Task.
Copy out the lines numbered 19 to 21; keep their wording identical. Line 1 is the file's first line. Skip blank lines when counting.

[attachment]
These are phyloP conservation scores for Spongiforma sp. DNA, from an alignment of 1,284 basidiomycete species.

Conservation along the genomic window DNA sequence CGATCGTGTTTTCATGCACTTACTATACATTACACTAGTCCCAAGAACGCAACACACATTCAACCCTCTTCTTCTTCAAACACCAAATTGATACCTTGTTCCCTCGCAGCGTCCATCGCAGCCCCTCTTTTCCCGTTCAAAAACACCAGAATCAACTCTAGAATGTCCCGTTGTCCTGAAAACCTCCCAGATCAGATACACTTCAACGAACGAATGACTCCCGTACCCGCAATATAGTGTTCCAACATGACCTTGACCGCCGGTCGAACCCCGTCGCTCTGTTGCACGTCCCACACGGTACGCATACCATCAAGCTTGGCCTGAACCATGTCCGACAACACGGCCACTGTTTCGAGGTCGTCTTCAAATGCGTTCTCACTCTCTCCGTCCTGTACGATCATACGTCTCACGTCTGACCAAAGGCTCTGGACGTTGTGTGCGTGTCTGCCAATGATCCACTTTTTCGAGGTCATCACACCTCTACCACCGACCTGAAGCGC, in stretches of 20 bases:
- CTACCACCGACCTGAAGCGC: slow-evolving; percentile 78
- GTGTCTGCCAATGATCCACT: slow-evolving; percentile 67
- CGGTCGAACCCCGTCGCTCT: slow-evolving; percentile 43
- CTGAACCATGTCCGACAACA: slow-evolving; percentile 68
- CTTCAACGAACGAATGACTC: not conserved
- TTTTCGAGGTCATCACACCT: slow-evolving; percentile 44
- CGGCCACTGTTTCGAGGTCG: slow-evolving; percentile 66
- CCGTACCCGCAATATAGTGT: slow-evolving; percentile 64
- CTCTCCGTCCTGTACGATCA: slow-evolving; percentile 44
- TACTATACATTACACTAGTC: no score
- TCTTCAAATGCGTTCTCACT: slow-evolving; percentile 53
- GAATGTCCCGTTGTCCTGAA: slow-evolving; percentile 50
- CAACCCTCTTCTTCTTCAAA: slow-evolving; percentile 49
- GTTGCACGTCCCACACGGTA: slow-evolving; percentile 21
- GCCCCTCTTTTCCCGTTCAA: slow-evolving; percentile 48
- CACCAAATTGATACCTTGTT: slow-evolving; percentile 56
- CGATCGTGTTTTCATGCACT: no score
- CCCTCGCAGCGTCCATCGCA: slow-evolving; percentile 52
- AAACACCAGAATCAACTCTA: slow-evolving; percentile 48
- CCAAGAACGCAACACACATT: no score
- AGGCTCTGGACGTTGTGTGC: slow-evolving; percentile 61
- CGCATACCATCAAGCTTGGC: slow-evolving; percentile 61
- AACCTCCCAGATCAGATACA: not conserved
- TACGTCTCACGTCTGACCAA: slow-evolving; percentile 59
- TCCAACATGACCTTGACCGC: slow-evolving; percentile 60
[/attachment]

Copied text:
- CGATCGTGTTTTCATGCACT: no score
- CCCTCGCAGCGTCCATCGCA: slow-evolving; percentile 52
- AAACACCAGAATCAACTCTA: slow-evolving; percentile 48